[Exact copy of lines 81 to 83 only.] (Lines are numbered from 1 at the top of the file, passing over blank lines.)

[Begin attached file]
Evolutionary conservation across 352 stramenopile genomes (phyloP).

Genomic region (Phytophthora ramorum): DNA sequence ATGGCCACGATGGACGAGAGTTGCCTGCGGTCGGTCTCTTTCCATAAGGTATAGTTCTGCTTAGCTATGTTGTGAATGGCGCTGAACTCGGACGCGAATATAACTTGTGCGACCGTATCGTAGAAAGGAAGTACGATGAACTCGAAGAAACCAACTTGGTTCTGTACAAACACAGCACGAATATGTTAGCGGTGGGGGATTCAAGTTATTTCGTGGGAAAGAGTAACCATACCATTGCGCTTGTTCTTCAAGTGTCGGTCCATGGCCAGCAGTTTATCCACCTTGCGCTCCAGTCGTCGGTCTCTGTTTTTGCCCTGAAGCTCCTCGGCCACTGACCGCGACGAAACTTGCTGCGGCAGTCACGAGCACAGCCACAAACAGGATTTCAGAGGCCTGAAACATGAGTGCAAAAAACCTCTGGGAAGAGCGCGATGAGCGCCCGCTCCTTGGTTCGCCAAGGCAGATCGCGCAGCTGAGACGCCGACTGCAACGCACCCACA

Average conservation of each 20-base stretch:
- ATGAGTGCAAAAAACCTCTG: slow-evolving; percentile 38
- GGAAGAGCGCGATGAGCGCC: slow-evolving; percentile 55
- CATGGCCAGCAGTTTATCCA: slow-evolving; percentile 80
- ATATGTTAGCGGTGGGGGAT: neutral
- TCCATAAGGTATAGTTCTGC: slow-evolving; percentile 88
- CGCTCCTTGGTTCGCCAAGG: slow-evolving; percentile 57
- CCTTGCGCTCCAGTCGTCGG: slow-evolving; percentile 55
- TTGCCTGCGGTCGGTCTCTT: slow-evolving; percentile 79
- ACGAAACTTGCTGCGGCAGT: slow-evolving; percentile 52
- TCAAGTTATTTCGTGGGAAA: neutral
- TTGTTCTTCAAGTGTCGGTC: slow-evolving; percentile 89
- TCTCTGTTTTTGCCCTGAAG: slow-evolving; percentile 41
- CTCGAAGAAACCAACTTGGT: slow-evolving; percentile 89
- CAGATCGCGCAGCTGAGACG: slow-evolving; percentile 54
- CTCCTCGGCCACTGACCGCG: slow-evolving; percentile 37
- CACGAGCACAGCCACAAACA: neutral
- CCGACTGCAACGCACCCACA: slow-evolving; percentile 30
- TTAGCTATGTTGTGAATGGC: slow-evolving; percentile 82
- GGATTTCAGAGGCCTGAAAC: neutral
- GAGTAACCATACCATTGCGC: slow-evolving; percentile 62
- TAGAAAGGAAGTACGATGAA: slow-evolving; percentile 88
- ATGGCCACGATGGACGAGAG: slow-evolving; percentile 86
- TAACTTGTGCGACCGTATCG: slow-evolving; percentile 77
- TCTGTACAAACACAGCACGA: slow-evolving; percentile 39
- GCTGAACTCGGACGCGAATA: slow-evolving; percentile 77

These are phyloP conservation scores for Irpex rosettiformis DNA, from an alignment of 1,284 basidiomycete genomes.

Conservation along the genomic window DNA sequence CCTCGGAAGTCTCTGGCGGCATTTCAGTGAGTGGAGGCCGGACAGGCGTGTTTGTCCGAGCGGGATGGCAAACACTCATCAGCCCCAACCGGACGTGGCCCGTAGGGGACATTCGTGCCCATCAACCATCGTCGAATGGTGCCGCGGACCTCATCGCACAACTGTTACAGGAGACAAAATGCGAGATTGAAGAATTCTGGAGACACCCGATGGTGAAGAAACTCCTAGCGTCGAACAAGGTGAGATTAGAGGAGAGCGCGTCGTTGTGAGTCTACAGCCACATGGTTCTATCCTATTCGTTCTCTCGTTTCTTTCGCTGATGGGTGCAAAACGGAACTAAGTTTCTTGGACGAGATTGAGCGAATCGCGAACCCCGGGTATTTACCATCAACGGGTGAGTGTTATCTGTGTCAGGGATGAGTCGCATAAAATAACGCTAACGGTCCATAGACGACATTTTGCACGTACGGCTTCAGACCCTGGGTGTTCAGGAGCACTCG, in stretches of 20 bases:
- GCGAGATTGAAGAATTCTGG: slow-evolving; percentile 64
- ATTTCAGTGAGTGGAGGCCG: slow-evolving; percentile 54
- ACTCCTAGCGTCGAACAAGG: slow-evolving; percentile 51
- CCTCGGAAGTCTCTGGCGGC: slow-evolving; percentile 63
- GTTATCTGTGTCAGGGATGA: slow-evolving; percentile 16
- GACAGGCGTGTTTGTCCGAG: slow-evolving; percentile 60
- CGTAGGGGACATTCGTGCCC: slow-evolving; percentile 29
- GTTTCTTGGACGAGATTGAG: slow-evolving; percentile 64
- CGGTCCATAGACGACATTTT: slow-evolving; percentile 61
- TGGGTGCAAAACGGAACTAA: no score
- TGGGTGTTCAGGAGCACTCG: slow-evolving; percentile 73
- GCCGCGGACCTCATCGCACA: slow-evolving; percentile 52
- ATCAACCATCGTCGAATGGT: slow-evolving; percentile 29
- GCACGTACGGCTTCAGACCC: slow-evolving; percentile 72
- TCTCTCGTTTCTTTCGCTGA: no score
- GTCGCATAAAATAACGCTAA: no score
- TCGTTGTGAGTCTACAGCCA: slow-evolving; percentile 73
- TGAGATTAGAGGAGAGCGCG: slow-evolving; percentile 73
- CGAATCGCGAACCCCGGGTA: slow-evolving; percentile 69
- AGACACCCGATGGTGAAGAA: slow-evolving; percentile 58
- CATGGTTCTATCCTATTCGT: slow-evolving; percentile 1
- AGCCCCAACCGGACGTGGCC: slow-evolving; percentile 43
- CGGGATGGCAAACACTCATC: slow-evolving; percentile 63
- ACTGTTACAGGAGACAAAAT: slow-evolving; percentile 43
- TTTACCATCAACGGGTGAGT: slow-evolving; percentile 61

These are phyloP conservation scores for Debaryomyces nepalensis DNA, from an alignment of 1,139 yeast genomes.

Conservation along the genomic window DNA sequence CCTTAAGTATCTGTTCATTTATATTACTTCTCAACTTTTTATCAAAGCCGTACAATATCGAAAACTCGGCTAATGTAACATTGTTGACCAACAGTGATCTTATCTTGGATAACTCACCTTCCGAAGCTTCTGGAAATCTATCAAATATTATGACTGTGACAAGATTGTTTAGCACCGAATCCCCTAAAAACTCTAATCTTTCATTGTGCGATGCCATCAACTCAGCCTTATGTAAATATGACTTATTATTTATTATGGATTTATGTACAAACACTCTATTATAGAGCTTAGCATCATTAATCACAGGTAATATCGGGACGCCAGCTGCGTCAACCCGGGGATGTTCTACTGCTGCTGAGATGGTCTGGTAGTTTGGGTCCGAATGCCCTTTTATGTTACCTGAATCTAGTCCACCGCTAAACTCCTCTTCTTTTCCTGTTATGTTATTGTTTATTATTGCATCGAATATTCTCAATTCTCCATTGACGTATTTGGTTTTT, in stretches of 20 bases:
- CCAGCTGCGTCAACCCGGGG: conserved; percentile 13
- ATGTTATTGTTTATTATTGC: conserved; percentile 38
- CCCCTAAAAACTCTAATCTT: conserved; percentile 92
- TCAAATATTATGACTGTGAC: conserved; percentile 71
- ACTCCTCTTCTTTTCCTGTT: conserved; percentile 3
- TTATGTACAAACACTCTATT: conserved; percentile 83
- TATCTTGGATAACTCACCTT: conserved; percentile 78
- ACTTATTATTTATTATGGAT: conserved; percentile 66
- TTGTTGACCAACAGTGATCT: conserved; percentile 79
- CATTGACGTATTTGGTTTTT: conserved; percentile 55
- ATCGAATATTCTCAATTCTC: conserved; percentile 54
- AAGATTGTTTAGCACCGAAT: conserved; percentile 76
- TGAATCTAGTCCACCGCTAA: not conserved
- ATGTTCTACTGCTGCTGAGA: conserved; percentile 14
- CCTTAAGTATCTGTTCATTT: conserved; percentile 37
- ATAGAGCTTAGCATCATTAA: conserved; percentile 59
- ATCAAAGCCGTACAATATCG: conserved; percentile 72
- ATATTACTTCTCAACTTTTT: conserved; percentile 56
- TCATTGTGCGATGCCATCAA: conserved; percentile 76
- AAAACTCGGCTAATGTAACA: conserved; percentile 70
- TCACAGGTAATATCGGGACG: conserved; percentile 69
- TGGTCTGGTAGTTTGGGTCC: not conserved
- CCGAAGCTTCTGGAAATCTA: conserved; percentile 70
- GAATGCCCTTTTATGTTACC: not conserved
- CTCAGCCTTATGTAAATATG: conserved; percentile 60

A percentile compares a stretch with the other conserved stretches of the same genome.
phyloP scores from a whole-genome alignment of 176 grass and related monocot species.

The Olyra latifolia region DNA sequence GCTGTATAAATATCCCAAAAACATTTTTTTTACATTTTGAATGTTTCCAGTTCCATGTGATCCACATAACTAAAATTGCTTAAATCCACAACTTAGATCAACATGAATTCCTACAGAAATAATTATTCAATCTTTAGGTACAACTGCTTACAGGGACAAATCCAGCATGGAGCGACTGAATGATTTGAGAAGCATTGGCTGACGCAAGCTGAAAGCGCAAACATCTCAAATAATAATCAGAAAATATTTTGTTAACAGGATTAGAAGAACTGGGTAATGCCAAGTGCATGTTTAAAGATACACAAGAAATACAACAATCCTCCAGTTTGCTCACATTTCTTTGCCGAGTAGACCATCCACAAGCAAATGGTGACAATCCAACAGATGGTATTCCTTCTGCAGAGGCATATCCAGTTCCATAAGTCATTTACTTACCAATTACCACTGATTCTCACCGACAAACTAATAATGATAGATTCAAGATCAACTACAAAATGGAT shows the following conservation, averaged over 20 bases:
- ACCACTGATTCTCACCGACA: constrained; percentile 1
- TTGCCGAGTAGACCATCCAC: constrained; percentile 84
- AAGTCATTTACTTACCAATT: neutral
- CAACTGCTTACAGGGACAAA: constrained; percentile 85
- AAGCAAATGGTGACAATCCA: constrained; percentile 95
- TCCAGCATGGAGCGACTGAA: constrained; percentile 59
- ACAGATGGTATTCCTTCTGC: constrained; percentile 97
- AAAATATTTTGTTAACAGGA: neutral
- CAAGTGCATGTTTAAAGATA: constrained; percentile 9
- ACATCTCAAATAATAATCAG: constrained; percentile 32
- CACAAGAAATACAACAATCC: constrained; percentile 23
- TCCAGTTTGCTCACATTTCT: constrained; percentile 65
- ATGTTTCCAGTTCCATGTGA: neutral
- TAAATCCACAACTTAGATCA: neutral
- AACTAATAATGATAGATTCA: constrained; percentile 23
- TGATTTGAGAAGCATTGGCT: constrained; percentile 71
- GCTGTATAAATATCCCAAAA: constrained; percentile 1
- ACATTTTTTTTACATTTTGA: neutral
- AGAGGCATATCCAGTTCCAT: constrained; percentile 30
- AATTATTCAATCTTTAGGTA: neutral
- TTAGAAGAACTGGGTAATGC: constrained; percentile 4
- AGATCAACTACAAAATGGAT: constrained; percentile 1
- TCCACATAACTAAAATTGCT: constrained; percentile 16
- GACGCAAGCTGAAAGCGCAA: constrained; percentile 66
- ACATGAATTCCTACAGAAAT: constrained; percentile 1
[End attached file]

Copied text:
- GAATGCCCTTTTATGTTACC: not conserved
- CTCAGCCTTATGTAAATATG: conserved; percentile 60

A percentile compares a stretch with the other conserved stretches of the same genome.